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Are you being tracked? Police say criminals are using AirTags for the wrong reasons

"Extremely dangerous stalking, aggravated stalking, homicides."
Posted at 7:11 PM, Jun 06, 2022
and last updated 2022-06-07 05:10:44-04

CAPE CORAL, Fla. — Most recently law enforcement in Indiana says a woman is accused of using an AirTag to track a man to a location where he was meeting another woman and then fatally ran him over.

There have been multiple other reports from law enforcement across the country of AirTags being used to track people and used for the wrong purposes.

The AirTag became popular in 2021 to help find your keys or attach to anyone belonging you didn't want to lose.

They cost around $30 a piece which is less than most tracking devices but the scary part is they are hard to find as police say they can be attached to cars even in the wheel wells, purses, or backpacks.

A device branded by Apple as a quote "super-easy way to keep track of your stuff. On your radar in the find my app right on your cellphone."

But that's not all they are being used for as police say criminals are actually using them to commit crimes, something Cape Coral Police Officer Brandon Sancho has seen first hand stating, "Stalking, aggravated stalking I mean you can’t really fix things to people's vehicles that are not yours but that’s kind of what it leans into.

"When I was on the road I actually personally did see a juvenile female who was being tracked by an unknown person, she got a notification on her phone that said there was an air tag being used to track her location.

"We searched her car in the parking lot where she worked for about an hour and were unable to find it. Her dad said she was going to bring it to the mechanic to see if they could find it. They tracked her from the place that she was working all the way back to her home which we followed her back to make sure it was still tracking and it was."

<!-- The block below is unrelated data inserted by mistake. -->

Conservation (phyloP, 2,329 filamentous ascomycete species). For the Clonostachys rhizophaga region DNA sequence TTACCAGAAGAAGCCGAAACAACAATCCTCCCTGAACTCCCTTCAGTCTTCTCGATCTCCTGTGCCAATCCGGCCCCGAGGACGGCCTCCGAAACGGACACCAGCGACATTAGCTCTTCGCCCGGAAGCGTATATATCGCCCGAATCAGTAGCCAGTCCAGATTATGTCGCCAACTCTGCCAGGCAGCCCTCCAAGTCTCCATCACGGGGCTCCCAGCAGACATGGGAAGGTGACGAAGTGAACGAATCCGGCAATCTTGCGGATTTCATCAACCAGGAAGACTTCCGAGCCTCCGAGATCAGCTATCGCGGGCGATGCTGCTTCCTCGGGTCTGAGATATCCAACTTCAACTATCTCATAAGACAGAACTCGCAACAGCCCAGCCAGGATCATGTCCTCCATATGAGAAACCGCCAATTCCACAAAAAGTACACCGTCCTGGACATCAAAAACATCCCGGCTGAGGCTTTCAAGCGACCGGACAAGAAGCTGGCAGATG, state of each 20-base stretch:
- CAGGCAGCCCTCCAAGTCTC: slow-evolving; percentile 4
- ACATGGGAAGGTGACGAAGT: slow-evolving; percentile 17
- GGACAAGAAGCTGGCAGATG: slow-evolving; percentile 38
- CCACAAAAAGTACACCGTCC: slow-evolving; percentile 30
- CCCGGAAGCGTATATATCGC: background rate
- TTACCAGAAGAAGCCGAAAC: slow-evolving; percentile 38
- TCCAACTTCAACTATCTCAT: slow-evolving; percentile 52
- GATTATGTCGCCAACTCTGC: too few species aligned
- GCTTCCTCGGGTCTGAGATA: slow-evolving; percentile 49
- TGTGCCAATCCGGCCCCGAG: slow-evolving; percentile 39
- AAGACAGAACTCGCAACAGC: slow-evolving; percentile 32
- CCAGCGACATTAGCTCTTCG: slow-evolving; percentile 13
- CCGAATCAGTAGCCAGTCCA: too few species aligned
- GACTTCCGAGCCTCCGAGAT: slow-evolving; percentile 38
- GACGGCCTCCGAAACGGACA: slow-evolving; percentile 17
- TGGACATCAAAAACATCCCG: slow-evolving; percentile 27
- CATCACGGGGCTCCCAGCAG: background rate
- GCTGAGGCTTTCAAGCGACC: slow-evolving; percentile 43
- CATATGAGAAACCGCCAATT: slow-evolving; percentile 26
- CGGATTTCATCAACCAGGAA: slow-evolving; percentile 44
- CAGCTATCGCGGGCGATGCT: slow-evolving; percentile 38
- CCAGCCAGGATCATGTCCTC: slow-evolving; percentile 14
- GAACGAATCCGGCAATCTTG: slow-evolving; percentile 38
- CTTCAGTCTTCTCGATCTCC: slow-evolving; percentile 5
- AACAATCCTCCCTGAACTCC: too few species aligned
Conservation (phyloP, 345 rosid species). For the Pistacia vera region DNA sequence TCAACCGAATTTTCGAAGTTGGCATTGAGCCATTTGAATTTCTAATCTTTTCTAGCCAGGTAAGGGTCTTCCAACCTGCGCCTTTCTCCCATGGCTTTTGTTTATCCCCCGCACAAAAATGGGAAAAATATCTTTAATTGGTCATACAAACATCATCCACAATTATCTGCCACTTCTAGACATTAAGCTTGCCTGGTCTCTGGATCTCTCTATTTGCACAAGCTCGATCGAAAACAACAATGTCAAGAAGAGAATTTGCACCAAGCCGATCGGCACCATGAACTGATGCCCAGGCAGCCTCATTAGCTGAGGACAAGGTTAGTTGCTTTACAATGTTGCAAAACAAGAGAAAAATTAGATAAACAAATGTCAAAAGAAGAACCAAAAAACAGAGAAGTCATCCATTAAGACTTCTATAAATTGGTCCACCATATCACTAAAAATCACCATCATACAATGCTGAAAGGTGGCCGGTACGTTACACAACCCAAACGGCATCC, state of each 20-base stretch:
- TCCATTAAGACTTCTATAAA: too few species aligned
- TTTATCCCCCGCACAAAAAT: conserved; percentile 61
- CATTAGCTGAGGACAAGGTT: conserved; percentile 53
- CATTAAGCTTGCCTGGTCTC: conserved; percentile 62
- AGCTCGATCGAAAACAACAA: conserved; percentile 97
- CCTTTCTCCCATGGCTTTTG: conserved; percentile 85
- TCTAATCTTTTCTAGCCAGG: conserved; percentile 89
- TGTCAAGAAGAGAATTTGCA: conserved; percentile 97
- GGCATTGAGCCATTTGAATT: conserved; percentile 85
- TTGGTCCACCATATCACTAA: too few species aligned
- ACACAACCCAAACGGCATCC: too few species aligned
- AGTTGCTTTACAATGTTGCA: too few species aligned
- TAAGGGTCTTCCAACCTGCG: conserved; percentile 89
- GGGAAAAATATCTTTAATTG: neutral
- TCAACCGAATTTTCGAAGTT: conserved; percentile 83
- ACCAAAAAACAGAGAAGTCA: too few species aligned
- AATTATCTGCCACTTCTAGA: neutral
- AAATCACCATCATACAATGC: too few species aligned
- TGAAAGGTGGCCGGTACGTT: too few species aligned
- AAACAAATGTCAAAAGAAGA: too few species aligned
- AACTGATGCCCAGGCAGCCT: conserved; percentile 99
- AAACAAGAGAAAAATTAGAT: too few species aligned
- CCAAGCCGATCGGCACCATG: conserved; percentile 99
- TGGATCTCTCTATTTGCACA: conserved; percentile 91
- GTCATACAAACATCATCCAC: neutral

They are really hard to find because of the size.

Explaining further Officer Sancho said, "We have seen on the road reports of these air tags being fixed to people's stuff or locating them."

"I think it’s pretty scary; I’ve seen it on the news once or twice I think anybody can find where you live or anything like that they can break in your home," says Maxwell Buchberger.

Another concerned person was Whitney Hall saying, "I know what they are and I think it’s bad news."

Officer Sancho says the AirTags are difficult to find because they are so small and can be placed really anywhere, "So these actual Apple air tags are making it difficult for people who are true victims and people who shouldn’t be tracking being tracked by these people.

He says “The ultimate goal I can see that Apple was positive, you could put at the bottom of your children shoes while they’re playing at the park you could stick it on your dog's collar and your purse for your belongings or your keys stuff like that but just like with anything there are people who have bad intentions are using them to commit crimes."

Police say sometimes you can get an alert on your phone that you are being tracked but police add sometimes you may not get an alert at all. They say the best thing you can do is check your phone settings. Also - always pay attention to your surroundings, look around your car, and double-check your bags.

"I think that they should be banned it’s just technology is great but at the end of the day you get domestic violence situation or something along those lines I think it really puts people in danger," says Hall.

Police say if you think you are being tracked or if you do notice one in your purse or any of your possessions on your vehicle call the police immediately. You can also go straight to the police department.

Police say that way they can properly record it and that the AirTags are registered to apple so police will take it as evidence. Police say don’t touch it leave it in place so they can swab for prints and submit it for evidence.